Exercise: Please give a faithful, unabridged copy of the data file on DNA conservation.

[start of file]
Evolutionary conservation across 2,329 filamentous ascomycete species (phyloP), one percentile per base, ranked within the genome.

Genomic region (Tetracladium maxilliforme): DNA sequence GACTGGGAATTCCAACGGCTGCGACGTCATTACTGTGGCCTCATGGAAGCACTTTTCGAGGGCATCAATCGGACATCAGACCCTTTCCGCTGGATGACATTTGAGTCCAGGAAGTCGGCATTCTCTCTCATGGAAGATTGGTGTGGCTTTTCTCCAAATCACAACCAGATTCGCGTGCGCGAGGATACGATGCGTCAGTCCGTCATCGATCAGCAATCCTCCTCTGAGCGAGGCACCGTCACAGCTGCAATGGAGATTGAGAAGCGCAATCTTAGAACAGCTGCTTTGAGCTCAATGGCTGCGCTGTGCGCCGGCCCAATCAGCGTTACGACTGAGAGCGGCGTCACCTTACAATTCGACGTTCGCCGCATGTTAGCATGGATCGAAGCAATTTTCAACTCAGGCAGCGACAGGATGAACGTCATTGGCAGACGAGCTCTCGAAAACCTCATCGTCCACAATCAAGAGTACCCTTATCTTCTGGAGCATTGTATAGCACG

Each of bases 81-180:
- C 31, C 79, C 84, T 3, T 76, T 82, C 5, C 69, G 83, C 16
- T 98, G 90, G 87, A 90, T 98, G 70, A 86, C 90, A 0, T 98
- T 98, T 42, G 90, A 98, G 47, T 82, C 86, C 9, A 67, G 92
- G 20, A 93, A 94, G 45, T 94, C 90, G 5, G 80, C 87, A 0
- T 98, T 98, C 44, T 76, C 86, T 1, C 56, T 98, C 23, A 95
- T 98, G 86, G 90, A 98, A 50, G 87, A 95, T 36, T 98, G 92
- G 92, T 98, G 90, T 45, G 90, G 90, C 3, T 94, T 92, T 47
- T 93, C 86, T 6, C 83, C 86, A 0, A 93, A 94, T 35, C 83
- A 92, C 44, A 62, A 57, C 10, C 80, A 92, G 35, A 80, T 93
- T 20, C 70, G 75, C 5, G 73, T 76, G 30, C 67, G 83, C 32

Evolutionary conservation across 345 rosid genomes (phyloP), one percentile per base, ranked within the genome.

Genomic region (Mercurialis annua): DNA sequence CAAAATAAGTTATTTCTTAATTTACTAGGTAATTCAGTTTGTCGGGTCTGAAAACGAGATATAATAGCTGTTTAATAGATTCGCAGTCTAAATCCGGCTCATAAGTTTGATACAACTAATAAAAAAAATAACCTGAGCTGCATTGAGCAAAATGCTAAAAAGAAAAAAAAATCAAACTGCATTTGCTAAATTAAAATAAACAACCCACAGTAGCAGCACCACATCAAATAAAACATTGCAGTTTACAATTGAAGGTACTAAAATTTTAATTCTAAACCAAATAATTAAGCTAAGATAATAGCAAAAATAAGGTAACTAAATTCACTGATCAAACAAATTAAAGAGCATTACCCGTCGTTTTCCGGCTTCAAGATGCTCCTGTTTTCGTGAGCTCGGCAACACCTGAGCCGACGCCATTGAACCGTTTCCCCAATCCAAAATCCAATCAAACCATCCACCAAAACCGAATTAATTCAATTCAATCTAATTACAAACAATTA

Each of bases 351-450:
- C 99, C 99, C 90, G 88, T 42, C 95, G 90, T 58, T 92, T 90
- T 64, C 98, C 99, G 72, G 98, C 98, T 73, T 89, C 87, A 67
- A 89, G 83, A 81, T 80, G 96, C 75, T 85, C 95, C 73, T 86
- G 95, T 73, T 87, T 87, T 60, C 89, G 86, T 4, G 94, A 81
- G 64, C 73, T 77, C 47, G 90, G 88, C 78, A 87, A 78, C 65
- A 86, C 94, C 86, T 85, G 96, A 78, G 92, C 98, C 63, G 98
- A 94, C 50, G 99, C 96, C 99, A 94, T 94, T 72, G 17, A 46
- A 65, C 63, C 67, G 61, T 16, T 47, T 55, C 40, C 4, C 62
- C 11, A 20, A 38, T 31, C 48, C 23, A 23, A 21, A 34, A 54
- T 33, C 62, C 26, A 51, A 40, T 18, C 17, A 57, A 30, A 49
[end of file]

Evolutionary conservation across 2,329 filamentous ascomycete species (phyloP), one percentile per base, ranked within the genome.

Genomic region (Tetracladium maxilliforme): DNA sequence GACTGGGAATTCCAACGGCTGCGACGTCATTACTGTGGCCTCATGGAAGCACTTTTCGAGGGCATCAATCGGACATCAGACCCTTTCCGCTGGATGACATTTGAGTCCAGGAAGTCGGCATTCTCTCTCATGGAAGATTGGTGTGGCTTTTCTCCAAATCACAACCAGATTCGCGTGCGCGAGGATACGATGCGTCAGTCCGTCATCGATCAGCAATCCTCCTCTGAGCGAGGCACCGTCACAGCTGCAATGGAGATTGAGAAGCGCAATCTTAGAACAGCTGCTTTGAGCTCAATGGCTGCGCTGTGCGCCGGCCCAATCAGCGTTACGACTGAGAGCGGCGTCACCTTACAATTCGACGTTCGCCGCATGTTAGCATGGATCGAAGCAATTTTCAACTCAGGCAGCGACAGGATGAACGTCATTGGCAGACGAGCTCTCGAAAACCTCATCGTCCACAATCAAGAGTACCCTTATCTTCTGGAGCATTGTATAGCACG

Each of bases 81-180:
- C 31, C 79, C 84, T 3, T 76, T 82, C 5, C 69, G 83, C 16
- T 98, G 90, G 87, A 90, T 98, G 70, A 86, C 90, A 0, T 98
- T 98, T 42, G 90, A 98, G 47, T 82, C 86, C 9, A 67, G 92
- G 20, A 93, A 94, G 45, T 94, C 90, G 5, G 80, C 87, A 0
- T 98, T 98, C 44, T 76, C 86, T 1, C 56, T 98, C 23, A 95
- T 98, G 86, G 90, A 98, A 50, G 87, A 95, T 36, T 98, G 92
- G 92, T 98, G 90, T 45, G 90, G 90, C 3, T 94, T 92, T 47
- T 93, C 86, T 6, C 83, C 86, A 0, A 93, A 94, T 35, C 83
- A 92, C 44, A 62, A 57, C 10, C 80, A 92, G 35, A 80, T 93
- T 20, C 70, G 75, C 5, G 73, T 76, G 30, C 67, G 83, C 32

Evolutionary conservation across 345 rosid genomes (phyloP), one percentile per base, ranked within the genome.

Genomic region (Mercurialis annua): DNA sequence CAAAATAAGTTATTTCTTAATTTACTAGGTAATTCAGTTTGTCGGGTCTGAAAACGAGATATAATAGCTGTTTAATAGATTCGCAGTCTAAATCCGGCTCATAAGTTTGATACAACTAATAAAAAAAATAACCTGAGCTGCATTGAGCAAAATGCTAAAAAGAAAAAAAAATCAAACTGCATTTGCTAAATTAAAATAAACAACCCACAGTAGCAGCACCACATCAAATAAAACATTGCAGTTTACAATTGAAGGTACTAAAATTTTAATTCTAAACCAAATAATTAAGCTAAGATAATAGCAAAAATAAGGTAACTAAATTCACTGATCAAACAAATTAAAGAGCATTACCCGTCGTTTTCCGGCTTCAAGATGCTCCTGTTTTCGTGAGCTCGGCAACACCTGAGCCGACGCCATTGAACCGTTTCCCCAATCCAAAATCCAATCAAACCATCCACCAAAACCGAATTAATTCAATTCAATCTAATTACAAACAATTA

Each of bases 351-450:
- C 99, C 99, C 90, G 88, T 42, C 95, G 90, T 58, T 92, T 90
- T 64, C 98, C 99, G 72, G 98, C 98, T 73, T 89, C 87, A 67
- A 89, G 83, A 81, T 80, G 96, C 75, T 85, C 95, C 73, T 86
- G 95, T 73, T 87, T 87, T 60, C 89, G 86, T 4, G 94, A 81
- G 64, C 73, T 77, C 47, G 90, G 88, C 78, A 87, A 78, C 65
- A 86, C 94, C 86, T 85, G 96, A 78, G 92, C 98, C 63, G 98
- A 94, C 50, G 99, C 96, C 99, A 94, T 94, T 72, G 17, A 46
- A 65, C 63, C 67, G 61, T 16, T 47, T 55, C 40, C 4, C 62
- C 11, A 20, A 38, T 31, C 48, C 23, A 23, A 21, A 34, A 54
- T 33, C 62, C 26, A 51, A 40, T 18, C 17, A 57, A 30, A 49